Repressed-memory testimony has also been used to solve unsolved cases of murder, as in the 1990 case of Eileen Franklin, who experienced sudden and vivid repressed memory recall as a 29-year-old mother that revealed a dark secret: When she was 8 years old, her father had raped and murdered her best friend; Eileen had been witness to the crime, and her father had threatened to kill her if she ever told anyone. Her then 51-year-old father George was tried in court and convicted largely based on the evidence provided via Eileen’s memories, although corroborating evidence gathered at the time of the crime was also taken into consideration.

The disturbing number of cases related to repressed experiences of childhood sexual abuse by Catholic priests and other private group leaders has also stirred much dialogue over whether memories that surface years after an alleged incident occurred should be used as evidence in legal cases. As recently as October 2013, Governor Jerry Brown of California vetoed legislation that would have allowed more victims of childhood sexual abuse to take action against the Catholic Church, Boy Scouts, and other private organizations (Miller).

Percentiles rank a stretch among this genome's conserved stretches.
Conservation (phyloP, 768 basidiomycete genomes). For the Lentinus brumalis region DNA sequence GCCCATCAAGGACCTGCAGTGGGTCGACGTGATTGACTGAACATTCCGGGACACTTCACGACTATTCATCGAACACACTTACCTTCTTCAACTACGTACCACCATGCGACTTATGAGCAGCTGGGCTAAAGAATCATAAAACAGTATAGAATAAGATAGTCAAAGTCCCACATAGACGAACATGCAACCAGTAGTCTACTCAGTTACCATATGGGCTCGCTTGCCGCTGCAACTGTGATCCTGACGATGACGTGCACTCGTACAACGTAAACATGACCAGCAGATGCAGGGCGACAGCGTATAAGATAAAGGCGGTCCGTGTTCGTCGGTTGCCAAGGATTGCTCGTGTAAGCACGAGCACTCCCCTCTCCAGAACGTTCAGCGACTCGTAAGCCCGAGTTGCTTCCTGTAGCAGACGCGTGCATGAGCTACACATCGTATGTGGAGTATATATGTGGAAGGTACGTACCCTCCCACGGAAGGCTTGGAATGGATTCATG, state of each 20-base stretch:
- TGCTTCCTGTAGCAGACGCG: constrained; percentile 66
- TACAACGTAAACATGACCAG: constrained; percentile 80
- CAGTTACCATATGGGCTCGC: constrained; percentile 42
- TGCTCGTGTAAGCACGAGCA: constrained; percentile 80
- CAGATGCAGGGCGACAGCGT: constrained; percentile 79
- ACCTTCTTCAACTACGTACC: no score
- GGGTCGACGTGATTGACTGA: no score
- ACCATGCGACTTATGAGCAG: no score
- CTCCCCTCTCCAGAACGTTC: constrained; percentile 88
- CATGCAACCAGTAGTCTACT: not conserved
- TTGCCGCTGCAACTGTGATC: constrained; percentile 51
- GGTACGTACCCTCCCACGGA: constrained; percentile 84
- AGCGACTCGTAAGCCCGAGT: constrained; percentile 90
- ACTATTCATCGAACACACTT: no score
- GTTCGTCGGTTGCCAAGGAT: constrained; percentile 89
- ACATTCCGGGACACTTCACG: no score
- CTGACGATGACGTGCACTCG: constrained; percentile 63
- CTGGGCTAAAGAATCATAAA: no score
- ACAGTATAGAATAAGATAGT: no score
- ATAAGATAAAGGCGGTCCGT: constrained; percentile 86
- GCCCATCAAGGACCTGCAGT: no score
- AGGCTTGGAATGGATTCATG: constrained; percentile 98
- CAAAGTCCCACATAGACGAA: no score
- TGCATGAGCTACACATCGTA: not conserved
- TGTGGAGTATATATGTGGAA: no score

For those who experienced the abuse, being able to seek justice for the wrongs committed against them is essential to their ability to move on and recover. Many of them experience years of psychological torment prior to remembering in full the abuse that took place, and their supporters believe lawsuits should be an option regardless of how long it takes for those memories to appear (Miller, 2013).

Considering that the truth of a resurfaced memory is often nearly impossible to prove with scientific evidence, this may be a situation where researchers should defer to the practicing psychologists and therapists who have witnessed countless cases of repressed recall in action, as well as the people who attest to their validity firsthand and experience intuitive healing as a result.

References:

  1. Association for Psychological Science. (2013, December 13). Scientists and practitioners don’t see eye to eye on repressed memory. [Press Release]. Retrieved from http://www.psychologicalscience.org/index.php/news/releases/scientists-and-practitioners-dont-see-eye-to-eye-on-repressed-memory.html
  2. Miller, J. (2013, October 13). SEX ABUSE: Governor vetoes bill to allow more victims. The Press-Enterprise. Retrieved from http://www.pe.com/local-news/politics/jim-miller-headlines/20131013-sex-abuse-governor-vetoes-bill-to-allow-more-victims.ece
  3. Loftus, E. (1993). The reality of repressed memories. American Psychologist, 48, 518-537. Retrieved from http://faculty.washington.edu/eloftus/Articles/lof93.htm




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References

  1. ^ memories (www.goodtherapy.org)
  2. ^ panic attacks (www.goodtherapy.org)
  3. ^ self-esteem (www.goodtherapy.org)
  4. ^ repression (www.goodtherapy.org)
  5. ^ abuse (www.goodtherapy.org)
  6. ^ childhood abuse (www.goodtherapy.org)
  7. ^ hypnotists (www.goodtherapy.org)
  8. ^ trauma (www.goodtherapy.org)